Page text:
I've enjoyed reading this book and found it to be probably more useful to rookie sales people and sales managers. Most sales managers think that a cookie-cutter version of themselves will lead to the ideal sales man or woman. Not true! This book helps demystify this old chestnut. Sales managers with any desire to learn how to motivate their team should use this book as a starting point for their own personal development.

On the downside, 'Salesdogs' could have been a bit more exciting to read. Unfortunately, it looks too similar to other sales books. Singer seems to have a great experience and skills in the selling, but I'm sure he could spice up this book a touch more.
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on 3 January 2012
After a very long and hard search for this book it is definately proving to be worth the wait! Even though I am still reading it, what I have read so far has boosted my confidence in my own abilities to succeed. I now understand why I never ever felt comfortable with any type of sales or selling before. I have even sold a few items! This book is a book I will be handing down to my children so they can understand and benefit from the easier to understand information, hints and tips as well. Whether you like it or not everyone is in sales (even if you are trying to get yourself a job!)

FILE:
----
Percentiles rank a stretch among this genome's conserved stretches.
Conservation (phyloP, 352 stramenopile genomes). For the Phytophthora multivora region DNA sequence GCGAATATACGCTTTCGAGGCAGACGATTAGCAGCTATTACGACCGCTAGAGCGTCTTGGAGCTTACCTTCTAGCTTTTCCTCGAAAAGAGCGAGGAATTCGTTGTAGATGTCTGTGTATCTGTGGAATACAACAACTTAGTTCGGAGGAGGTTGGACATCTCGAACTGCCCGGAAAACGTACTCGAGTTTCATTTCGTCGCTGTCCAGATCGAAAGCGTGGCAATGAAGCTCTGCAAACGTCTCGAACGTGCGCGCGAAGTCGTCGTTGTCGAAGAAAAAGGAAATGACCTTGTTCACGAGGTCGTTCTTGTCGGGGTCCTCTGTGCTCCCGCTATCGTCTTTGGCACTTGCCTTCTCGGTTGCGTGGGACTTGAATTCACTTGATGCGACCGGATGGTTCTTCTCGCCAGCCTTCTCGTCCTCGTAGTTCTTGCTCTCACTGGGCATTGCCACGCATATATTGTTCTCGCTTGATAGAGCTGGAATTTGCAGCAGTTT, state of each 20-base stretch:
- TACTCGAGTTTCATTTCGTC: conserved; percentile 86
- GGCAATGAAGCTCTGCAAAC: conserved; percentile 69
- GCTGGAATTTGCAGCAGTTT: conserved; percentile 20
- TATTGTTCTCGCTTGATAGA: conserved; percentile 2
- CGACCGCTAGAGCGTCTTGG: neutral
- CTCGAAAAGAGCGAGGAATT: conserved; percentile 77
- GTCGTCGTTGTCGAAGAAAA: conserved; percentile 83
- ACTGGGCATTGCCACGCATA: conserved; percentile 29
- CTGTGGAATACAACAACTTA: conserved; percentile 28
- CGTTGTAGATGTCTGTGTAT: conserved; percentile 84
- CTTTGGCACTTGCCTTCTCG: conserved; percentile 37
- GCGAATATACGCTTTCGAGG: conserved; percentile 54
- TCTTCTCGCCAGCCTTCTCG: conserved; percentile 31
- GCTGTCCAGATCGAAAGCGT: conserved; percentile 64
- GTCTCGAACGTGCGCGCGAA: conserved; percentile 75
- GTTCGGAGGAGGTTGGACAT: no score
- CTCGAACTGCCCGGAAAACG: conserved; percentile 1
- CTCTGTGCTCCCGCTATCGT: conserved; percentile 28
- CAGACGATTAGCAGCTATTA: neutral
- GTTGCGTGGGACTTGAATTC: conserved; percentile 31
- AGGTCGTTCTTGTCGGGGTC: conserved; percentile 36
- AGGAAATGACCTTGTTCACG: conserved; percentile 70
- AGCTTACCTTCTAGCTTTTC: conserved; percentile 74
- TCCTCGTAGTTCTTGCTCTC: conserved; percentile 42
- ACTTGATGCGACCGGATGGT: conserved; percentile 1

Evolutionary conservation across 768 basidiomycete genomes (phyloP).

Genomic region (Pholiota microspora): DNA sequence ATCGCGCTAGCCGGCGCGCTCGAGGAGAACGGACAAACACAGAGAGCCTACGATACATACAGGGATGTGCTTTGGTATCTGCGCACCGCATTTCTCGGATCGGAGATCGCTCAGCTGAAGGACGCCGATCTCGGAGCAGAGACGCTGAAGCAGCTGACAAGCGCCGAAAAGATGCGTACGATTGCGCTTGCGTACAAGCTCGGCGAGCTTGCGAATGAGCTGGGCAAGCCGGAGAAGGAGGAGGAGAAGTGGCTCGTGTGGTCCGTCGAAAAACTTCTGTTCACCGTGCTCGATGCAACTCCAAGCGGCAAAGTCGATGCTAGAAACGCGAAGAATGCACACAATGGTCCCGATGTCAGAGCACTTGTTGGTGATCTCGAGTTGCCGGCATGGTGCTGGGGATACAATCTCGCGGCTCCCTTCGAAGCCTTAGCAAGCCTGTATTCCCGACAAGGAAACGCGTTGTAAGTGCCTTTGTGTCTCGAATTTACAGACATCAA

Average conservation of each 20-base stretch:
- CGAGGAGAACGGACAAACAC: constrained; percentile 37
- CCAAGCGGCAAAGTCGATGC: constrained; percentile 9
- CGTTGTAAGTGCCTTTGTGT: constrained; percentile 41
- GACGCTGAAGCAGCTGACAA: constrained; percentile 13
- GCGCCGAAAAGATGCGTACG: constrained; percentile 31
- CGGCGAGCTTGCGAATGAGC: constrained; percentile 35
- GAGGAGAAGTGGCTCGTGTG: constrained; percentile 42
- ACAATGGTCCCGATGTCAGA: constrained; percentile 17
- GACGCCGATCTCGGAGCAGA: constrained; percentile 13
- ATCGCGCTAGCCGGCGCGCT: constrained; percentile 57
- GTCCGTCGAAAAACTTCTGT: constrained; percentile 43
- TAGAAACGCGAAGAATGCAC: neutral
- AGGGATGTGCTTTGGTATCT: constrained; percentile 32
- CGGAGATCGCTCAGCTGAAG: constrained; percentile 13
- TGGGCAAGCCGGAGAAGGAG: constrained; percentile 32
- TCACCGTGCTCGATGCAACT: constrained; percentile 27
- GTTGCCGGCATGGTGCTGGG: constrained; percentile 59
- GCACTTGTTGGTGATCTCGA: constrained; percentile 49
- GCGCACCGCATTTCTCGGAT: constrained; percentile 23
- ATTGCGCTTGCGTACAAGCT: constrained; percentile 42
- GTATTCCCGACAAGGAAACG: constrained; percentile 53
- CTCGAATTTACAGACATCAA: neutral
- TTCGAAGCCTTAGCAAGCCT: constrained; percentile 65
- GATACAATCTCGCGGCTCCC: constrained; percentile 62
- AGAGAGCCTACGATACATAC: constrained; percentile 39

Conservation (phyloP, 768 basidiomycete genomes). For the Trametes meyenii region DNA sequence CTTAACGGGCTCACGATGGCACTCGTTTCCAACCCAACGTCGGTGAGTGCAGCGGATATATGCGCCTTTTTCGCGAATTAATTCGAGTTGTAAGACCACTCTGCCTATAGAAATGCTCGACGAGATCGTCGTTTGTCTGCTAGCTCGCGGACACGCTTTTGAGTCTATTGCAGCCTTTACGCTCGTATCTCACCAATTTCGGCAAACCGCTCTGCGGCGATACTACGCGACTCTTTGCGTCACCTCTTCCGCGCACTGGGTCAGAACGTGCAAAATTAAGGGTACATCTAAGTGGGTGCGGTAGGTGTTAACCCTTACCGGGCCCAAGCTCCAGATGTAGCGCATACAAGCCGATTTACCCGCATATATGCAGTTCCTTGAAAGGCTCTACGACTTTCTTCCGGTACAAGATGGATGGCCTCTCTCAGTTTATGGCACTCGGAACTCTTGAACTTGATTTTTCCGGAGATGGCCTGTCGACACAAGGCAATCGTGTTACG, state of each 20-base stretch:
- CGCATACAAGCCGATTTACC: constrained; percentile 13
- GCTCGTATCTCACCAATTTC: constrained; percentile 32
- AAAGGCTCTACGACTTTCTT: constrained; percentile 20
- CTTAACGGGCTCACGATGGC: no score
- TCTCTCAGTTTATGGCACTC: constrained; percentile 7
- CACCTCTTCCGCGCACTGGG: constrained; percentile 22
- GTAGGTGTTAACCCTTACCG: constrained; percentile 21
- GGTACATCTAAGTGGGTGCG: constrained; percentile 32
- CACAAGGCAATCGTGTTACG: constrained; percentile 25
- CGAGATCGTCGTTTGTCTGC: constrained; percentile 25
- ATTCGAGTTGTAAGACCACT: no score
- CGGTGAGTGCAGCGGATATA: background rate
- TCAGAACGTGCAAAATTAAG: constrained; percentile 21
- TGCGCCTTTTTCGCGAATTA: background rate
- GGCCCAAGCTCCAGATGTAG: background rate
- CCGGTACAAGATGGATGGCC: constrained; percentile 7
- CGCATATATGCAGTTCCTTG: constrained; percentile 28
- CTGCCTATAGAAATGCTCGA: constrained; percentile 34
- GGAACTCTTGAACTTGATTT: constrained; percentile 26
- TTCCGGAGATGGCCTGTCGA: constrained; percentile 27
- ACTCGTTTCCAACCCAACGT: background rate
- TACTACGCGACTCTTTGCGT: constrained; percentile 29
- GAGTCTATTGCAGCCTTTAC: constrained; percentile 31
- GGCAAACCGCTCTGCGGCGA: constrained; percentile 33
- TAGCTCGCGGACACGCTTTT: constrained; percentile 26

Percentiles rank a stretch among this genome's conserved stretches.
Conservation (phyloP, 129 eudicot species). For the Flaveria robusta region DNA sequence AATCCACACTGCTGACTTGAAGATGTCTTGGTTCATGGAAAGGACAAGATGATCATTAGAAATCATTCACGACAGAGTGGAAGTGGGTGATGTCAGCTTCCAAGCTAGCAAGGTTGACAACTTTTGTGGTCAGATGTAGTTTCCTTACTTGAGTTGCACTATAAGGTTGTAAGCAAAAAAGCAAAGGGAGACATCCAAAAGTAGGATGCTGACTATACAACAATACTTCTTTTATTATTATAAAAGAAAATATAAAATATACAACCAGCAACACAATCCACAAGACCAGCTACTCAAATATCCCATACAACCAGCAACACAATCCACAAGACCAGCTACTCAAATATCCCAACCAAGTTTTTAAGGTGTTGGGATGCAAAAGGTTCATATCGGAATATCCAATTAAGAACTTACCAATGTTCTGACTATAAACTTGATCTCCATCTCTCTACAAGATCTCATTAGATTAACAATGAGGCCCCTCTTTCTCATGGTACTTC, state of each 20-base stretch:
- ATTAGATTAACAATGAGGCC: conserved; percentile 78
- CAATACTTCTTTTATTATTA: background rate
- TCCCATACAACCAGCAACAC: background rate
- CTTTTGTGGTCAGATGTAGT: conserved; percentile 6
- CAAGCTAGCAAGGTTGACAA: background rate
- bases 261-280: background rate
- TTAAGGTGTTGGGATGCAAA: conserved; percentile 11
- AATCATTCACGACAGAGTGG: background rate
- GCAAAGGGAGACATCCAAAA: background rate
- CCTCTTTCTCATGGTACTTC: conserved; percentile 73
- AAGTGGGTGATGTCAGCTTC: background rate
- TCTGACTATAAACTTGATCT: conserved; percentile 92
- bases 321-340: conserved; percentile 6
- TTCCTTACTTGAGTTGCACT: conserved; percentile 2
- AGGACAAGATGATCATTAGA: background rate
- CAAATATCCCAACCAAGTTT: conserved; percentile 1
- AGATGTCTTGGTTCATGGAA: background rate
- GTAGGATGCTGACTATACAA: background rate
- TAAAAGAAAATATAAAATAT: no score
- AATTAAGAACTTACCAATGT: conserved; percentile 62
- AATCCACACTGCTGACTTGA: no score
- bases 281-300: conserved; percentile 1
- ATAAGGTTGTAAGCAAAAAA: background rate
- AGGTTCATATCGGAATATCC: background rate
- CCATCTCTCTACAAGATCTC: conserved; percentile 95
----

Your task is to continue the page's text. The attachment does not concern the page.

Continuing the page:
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on 12 August 2013
This book teaches you all the different traits and potential tactics for different salemen. Best part about the book is that, it also helps you to improve yourself in respects to being a good salesman.
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on 17 October 2011
Great book for everyone who want to be a great seller! But also like a life project or an opportunity to be something more. Thanks!
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on 7 February 2014
It rams the point home a bit, but is very useful for seeing yourself and others in a new light.